The license plate ahead of me read, “Famous Potatoes.”
But on this trip to give a keynote talk on behalf of the NSPE Board of Directors at theIdaho Society of Professional EngineersAnnual Meeting, the true scene-stealer wasn’t America’s favorite starch but rather, one of the country’s most scarce yet precious assets: engineering.
I had arrived in the city of Coeur d’Alene thanks to the gracious invitation of the Idaho Society President Greg Brands, P.E., Julie Wall, and the Northern Idaho Chapter Leaders Sandra Raskell, P.E., Angela Lemmerman, P.E.,and Eric Olson, P.E.
I was sitting in one of two vans traveling caravan-style through the North Idaho countryside, framed in tall pines and lake valleys. Through the landscape of fluorescent orange high-visibility vests riding along in front of me, I was traveling to a place where no chemical engineer had gone before: the interior caverns of a bridge.
As a chemical engineer in industry, I have filled alkaline batteries with anode and electrolyte at high speeds; I have watched glycol surge through the veins of countercurrent heat exchangers; I have watched 40-ton mix tanks compound bulk perfumes and fragrances. When it came to bridges however, my interactions had only consisted of traversing across, underneath and beside them. Today would be my first opportunity to actually climb into the center of one.
The Veterans Memorial Centennial Bridge, completed in 1990, spans 1,730 feet of Interstate 90 across the scenic waters of Bennett Bay. Composed of 22,000 cubic yards of concrete with 5.3 millions pounds of reinforcing steel, it is a true wonder how civil and structural engineers, contractors and technicians really do what they do.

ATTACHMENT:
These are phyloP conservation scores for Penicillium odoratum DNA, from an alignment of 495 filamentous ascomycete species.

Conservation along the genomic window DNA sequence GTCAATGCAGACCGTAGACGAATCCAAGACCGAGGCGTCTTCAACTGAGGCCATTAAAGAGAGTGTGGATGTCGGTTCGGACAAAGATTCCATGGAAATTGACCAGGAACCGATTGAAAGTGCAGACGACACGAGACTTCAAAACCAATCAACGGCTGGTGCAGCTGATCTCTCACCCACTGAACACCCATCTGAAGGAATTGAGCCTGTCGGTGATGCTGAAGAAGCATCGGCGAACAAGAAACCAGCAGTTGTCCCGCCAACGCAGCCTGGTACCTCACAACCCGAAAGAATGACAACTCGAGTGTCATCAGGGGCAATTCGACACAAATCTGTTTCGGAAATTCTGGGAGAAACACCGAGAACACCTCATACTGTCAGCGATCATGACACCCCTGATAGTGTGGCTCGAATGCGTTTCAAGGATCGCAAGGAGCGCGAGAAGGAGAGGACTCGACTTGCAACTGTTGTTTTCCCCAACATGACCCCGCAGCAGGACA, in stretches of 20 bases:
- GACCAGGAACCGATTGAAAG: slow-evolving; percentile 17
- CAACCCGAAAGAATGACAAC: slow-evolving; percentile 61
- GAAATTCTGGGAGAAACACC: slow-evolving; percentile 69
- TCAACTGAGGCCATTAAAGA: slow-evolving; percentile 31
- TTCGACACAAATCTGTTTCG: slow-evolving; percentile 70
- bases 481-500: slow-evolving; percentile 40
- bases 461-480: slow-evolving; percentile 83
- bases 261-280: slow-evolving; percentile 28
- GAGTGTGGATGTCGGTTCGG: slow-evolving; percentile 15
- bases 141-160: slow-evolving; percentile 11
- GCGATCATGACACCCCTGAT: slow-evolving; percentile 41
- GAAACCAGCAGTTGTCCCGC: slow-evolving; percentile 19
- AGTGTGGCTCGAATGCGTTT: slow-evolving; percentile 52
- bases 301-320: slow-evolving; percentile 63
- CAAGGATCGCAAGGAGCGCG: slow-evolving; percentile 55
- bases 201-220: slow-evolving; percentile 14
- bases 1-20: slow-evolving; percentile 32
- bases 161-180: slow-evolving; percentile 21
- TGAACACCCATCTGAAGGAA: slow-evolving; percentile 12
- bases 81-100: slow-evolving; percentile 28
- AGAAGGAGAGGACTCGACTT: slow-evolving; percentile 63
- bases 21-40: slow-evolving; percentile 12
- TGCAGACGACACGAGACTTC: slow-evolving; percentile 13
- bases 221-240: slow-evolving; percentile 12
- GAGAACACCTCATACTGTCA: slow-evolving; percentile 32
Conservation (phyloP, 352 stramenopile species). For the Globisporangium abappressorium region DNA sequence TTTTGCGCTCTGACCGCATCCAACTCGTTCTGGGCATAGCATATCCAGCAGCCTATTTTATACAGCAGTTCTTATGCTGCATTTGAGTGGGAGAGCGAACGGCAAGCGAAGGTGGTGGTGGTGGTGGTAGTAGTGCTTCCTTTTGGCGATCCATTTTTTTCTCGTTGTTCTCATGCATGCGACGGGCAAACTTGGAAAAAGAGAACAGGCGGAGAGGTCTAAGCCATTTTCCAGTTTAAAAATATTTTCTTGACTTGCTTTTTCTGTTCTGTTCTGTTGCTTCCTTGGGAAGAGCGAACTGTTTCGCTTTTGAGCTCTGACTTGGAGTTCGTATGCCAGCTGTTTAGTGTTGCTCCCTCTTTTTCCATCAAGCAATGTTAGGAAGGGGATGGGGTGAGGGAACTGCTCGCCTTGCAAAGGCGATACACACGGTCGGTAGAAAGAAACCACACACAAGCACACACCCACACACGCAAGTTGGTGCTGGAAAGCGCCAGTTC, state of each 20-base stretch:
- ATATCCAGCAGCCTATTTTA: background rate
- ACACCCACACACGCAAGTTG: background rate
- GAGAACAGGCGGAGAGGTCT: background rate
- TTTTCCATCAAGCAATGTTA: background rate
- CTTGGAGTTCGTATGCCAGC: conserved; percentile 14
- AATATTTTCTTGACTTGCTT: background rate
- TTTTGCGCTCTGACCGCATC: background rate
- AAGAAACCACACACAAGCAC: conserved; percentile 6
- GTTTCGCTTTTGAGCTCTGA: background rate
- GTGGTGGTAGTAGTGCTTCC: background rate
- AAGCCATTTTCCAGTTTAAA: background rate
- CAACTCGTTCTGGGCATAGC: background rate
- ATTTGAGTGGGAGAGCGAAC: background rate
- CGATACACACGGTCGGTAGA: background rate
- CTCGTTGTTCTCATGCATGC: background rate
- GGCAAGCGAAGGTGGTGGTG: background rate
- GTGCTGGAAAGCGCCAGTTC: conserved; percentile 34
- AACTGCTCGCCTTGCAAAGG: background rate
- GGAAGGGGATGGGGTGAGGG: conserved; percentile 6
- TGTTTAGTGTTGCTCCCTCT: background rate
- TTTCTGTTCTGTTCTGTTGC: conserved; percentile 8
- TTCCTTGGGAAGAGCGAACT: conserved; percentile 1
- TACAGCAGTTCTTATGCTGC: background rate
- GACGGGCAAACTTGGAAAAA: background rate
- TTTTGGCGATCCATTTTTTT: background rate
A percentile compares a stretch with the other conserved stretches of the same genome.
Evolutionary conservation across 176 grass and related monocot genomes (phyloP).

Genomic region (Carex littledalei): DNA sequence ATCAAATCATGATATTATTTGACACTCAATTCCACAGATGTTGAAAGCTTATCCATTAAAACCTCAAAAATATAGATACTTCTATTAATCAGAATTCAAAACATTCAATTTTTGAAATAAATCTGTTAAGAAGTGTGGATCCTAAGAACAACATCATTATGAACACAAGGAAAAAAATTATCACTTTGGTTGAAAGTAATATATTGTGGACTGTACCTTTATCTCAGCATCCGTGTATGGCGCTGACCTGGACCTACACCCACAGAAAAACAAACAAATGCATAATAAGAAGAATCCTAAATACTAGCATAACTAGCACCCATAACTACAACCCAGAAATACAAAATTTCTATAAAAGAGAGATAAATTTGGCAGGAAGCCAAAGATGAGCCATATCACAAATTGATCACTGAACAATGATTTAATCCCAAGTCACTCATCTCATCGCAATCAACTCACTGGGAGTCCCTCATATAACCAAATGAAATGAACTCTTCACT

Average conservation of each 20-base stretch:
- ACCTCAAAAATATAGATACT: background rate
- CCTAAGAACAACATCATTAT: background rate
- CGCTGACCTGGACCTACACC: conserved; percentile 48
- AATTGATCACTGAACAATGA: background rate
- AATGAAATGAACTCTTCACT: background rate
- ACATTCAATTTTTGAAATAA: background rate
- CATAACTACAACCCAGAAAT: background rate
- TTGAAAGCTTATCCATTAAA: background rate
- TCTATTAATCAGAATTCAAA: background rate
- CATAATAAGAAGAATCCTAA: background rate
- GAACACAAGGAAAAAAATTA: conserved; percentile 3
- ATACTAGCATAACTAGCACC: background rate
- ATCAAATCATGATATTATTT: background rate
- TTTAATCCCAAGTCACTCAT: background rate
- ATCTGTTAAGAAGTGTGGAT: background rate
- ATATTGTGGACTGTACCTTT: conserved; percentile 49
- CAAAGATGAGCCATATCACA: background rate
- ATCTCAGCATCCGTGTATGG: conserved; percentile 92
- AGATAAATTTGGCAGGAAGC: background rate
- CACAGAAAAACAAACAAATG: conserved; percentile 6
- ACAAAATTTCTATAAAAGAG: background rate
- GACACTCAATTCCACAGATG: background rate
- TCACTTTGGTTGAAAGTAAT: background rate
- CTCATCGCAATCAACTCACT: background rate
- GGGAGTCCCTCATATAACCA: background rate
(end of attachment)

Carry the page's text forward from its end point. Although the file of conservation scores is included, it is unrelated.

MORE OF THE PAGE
On the tour inside the bridge, we were led on a structure-by-structure tour of how the bridge came to be and the engineering struggles that had to be overcome in order to get there. Every formation, support, and pour of concrete had its own story; and with the otherworldly sounds of tractor trailers echoing as they drove overhead in some other world, it was a surreal tale.
The story of the bridge reflected in many ways the theme of the entire Idaho meeting: one of discovery and of innovation. The stories shared weren’t only of engineering feats and accomplishments by local engineering firms, but also of a profession that was integrated seamlessly, if not invisibly, into the infrastructure of Idaho and the surrounding regions. To see so much sharing of best practices and multifunctional benchmarking gave me further insight about the close-knit nature of professional engineers and engineering in the state. As I went from presentation to presentation, including one by David Irish, P.E., that linked design quality, the American Society for Quality, and design standards to engineering projects, I felt more and more grateful to be a bystander in such a collaborative environment.
In downtown Coeur d’Alene, there’s a local grill calledScrud’s, whose specialty is made-to-order gourmet burgers with cheese-stuffed centers. Rushing to the airport to catch my flight, I had just a few moments to stop in to grab a quick bite there: a daily specials burger called The North Idaho that consisted of a molten hot blue cheese core topped with a pacific northwestern favorite, huckleberry jam. I realized while waiting for my order that this had been my first chance since arriving in Idaho to actually sit and reflect holistically on everything that I had experienced here. By the time the burger was placed in front of me, I was still lost in thought. Even the first degree burns I got on my thumbs from the delicious burger’s volcanic cheese weren’t enough to snap me out of my trance.
I had just recently climbed into the hollow center of a concrete bridge in hopes of finding its heart. And I found it not in the stress-strain diagrams that described its interior nor in the fabulous structural terms like “tensioning rod” and “cantilever” that constituted its construction, but in the talented family of licensed professionals around me that could look at this bridge—this seemingly plain, everyday bridge in the beautiful North Idaho landscape—and see what no normal person could see.
And for the first time, I saw it too.
Published July 1, 2013 by Austin Lin